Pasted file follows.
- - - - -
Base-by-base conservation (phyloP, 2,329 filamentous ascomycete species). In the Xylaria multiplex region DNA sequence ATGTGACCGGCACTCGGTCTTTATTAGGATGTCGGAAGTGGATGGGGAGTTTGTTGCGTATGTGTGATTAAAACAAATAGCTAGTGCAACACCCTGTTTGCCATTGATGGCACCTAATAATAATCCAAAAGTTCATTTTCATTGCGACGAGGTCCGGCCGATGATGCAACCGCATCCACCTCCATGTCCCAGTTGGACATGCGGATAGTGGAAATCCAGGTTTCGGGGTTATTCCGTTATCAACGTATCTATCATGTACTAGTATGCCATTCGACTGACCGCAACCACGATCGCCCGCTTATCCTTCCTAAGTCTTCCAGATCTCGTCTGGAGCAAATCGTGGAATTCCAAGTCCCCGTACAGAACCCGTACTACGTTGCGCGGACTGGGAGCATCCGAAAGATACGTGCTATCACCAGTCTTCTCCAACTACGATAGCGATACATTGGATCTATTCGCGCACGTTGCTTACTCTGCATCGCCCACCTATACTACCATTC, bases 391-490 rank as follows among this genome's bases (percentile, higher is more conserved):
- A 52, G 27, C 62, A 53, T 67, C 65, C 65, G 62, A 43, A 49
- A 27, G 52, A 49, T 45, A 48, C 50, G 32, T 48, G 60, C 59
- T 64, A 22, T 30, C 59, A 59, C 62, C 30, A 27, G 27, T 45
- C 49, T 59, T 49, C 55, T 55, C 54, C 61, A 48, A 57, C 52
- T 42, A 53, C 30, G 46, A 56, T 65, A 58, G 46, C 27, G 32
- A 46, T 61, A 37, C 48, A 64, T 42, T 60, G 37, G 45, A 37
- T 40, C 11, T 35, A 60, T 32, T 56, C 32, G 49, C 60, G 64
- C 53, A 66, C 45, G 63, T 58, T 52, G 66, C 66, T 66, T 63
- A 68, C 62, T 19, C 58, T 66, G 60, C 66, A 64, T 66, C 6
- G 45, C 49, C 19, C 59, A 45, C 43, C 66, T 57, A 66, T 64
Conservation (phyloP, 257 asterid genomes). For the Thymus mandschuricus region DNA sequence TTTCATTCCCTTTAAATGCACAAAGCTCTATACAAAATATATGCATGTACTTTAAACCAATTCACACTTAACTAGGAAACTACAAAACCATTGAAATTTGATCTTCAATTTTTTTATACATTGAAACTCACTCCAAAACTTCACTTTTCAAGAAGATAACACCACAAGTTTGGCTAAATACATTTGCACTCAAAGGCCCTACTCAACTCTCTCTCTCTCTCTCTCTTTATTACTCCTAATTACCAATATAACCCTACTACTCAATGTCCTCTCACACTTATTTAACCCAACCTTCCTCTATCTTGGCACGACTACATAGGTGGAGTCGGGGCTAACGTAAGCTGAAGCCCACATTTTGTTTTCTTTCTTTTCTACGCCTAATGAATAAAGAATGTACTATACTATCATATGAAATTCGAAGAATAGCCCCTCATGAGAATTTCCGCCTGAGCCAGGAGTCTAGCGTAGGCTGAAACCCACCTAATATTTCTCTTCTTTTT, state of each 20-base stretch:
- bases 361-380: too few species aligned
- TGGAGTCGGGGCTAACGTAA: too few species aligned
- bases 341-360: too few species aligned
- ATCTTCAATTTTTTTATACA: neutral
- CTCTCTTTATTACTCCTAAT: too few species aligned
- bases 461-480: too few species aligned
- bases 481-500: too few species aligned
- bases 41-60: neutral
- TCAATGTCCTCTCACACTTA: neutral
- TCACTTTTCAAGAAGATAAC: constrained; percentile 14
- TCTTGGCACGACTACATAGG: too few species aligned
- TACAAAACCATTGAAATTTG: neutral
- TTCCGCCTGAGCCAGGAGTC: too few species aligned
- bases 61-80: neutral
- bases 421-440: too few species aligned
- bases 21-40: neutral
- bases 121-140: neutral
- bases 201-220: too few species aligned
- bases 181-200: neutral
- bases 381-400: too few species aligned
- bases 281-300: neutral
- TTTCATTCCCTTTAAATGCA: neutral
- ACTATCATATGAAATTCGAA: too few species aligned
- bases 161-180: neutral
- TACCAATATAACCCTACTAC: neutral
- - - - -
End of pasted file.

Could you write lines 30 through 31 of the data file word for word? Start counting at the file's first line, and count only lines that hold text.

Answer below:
- bases 201-220: too few species aligned
- bases 181-200: neutral